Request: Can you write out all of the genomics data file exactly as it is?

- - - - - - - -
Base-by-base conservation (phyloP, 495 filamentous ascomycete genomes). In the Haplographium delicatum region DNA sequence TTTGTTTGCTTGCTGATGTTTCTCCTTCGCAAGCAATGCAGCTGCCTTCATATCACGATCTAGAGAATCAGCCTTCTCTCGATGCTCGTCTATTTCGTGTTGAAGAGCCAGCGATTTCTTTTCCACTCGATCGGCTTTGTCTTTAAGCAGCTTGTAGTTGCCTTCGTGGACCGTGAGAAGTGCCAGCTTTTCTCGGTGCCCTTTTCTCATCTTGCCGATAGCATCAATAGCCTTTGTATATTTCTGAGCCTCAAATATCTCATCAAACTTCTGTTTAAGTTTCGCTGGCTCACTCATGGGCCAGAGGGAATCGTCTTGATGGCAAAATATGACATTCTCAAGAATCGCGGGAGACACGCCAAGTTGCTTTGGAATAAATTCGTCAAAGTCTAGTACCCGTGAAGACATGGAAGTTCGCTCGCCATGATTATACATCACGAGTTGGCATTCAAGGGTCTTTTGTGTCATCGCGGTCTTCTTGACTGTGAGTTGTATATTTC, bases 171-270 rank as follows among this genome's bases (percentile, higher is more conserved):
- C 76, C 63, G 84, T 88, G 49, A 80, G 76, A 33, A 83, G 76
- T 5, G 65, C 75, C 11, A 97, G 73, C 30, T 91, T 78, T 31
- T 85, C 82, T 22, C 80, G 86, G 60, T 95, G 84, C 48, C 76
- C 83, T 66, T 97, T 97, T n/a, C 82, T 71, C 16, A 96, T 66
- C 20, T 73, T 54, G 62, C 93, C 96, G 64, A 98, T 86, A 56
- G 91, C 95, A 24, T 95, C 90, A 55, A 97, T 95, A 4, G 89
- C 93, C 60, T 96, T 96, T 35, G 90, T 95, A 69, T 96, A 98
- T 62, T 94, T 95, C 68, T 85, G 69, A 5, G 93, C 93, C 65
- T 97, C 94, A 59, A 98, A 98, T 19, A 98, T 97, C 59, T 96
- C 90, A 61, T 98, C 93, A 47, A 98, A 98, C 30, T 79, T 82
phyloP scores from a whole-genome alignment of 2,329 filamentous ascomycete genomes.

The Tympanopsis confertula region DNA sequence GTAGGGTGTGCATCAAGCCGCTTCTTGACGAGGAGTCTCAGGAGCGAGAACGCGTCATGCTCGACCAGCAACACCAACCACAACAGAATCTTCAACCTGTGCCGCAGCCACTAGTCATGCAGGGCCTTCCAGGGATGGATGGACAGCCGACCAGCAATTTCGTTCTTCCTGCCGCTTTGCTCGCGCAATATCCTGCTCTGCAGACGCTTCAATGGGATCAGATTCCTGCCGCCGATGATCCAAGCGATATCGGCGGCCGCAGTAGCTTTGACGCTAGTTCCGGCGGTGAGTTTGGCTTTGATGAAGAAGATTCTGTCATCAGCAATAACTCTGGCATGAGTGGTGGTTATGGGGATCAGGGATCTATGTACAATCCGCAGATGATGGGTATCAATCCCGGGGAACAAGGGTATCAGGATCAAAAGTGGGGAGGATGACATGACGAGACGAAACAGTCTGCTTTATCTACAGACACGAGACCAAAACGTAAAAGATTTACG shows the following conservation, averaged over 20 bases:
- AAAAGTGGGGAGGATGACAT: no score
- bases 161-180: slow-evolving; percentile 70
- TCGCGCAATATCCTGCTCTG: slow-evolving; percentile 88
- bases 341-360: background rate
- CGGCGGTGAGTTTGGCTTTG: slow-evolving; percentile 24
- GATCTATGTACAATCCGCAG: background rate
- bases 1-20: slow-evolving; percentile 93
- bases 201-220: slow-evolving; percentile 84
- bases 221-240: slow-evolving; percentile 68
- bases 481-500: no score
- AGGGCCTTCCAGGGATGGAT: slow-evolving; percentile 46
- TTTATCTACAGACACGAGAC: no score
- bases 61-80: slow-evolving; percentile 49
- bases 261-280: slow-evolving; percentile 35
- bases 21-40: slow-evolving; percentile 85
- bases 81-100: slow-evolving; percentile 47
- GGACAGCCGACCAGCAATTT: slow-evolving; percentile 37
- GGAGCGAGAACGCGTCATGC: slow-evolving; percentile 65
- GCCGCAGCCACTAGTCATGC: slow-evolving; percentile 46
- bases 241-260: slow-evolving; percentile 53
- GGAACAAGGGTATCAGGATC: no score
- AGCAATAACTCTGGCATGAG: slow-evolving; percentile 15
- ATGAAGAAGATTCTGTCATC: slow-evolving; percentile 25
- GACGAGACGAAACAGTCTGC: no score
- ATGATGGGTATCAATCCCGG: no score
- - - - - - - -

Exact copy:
Base-by-base conservation (phyloP, 495 filamentous ascomycete genomes). In the Haplographium delicatum region DNA sequence TTTGTTTGCTTGCTGATGTTTCTCCTTCGCAAGCAATGCAGCTGCCTTCATATCACGATCTAGAGAATCAGCCTTCTCTCGATGCTCGTCTATTTCGTGTTGAAGAGCCAGCGATTTCTTTTCCACTCGATCGGCTTTGTCTTTAAGCAGCTTGTAGTTGCCTTCGTGGACCGTGAGAAGTGCCAGCTTTTCTCGGTGCCCTTTTCTCATCTTGCCGATAGCATCAATAGCCTTTGTATATTTCTGAGCCTCAAATATCTCATCAAACTTCTGTTTAAGTTTCGCTGGCTCACTCATGGGCCAGAGGGAATCGTCTTGATGGCAAAATATGACATTCTCAAGAATCGCGGGAGACACGCCAAGTTGCTTTGGAATAAATTCGTCAAAGTCTAGTACCCGTGAAGACATGGAAGTTCGCTCGCCATGATTATACATCACGAGTTGGCATTCAAGGGTCTTTTGTGTCATCGCGGTCTTCTTGACTGTGAGTTGTATATTTC, bases 171-270 rank as follows among this genome's bases (percentile, higher is more conserved):
- C 76, C 63, G 84, T 88, G 49, A 80, G 76, A 33, A 83, G 76
- T 5, G 65, C 75, C 11, A 97, G 73, C 30, T 91, T 78, T 31
- T 85, C 82, T 22, C 80, G 86, G 60, T 95, G 84, C 48, C 76
- C 83, T 66, T 97, T 97, T n/a, C 82, T 71, C 16, A 96, T 66
- C 20, T 73, T 54, G 62, C 93, C 96, G 64, A 98, T 86, A 56
- G 91, C 95, A 24, T 95, C 90, A 55, A 97, T 95, A 4, G 89
- C 93, C 60, T 96, T 96, T 35, G 90, T 95, A 69, T 96, A 98
- T 62, T 94, T 95, C 68, T 85, G 69, A 5, G 93, C 93, C 65
- T 97, C 94, A 59, A 98, A 98, T 19, A 98, T 97, C 59, T 96
- C 90, A 61, T 98, C 93, A 47, A 98, A 98, C 30, T 79, T 82
phyloP scores from a whole-genome alignment of 2,329 filamentous ascomycete genomes.

The Tympanopsis confertula region DNA sequence GTAGGGTGTGCATCAAGCCGCTTCTTGACGAGGAGTCTCAGGAGCGAGAACGCGTCATGCTCGACCAGCAACACCAACCACAACAGAATCTTCAACCTGTGCCGCAGCCACTAGTCATGCAGGGCCTTCCAGGGATGGATGGACAGCCGACCAGCAATTTCGTTCTTCCTGCCGCTTTGCTCGCGCAATATCCTGCTCTGCAGACGCTTCAATGGGATCAGATTCCTGCCGCCGATGATCCAAGCGATATCGGCGGCCGCAGTAGCTTTGACGCTAGTTCCGGCGGTGAGTTTGGCTTTGATGAAGAAGATTCTGTCATCAGCAATAACTCTGGCATGAGTGGTGGTTATGGGGATCAGGGATCTATGTACAATCCGCAGATGATGGGTATCAATCCCGGGGAACAAGGGTATCAGGATCAAAAGTGGGGAGGATGACATGACGAGACGAAACAGTCTGCTTTATCTACAGACACGAGACCAAAACGTAAAAGATTTACG shows the following conservation, averaged over 20 bases:
- AAAAGTGGGGAGGATGACAT: no score
- bases 161-180: slow-evolving; percentile 70
- TCGCGCAATATCCTGCTCTG: slow-evolving; percentile 88
- bases 341-360: background rate
- CGGCGGTGAGTTTGGCTTTG: slow-evolving; percentile 24
- GATCTATGTACAATCCGCAG: background rate
- bases 1-20: slow-evolving; percentile 93
- bases 201-220: slow-evolving; percentile 84
- bases 221-240: slow-evolving; percentile 68
- bases 481-500: no score
- AGGGCCTTCCAGGGATGGAT: slow-evolving; percentile 46
- TTTATCTACAGACACGAGAC: no score
- bases 61-80: slow-evolving; percentile 49
- bases 261-280: slow-evolving; percentile 35
- bases 21-40: slow-evolving; percentile 85
- bases 81-100: slow-evolving; percentile 47
- GGACAGCCGACCAGCAATTT: slow-evolving; percentile 37
- GGAGCGAGAACGCGTCATGC: slow-evolving; percentile 65
- GCCGCAGCCACTAGTCATGC: slow-evolving; percentile 46
- bases 241-260: slow-evolving; percentile 53
- GGAACAAGGGTATCAGGATC: no score
- AGCAATAACTCTGGCATGAG: slow-evolving; percentile 15
- ATGAAGAAGATTCTGTCATC: slow-evolving; percentile 25
- GACGAGACGAAACAGTCTGC: no score
- ATGATGGGTATCAATCCCGG: no score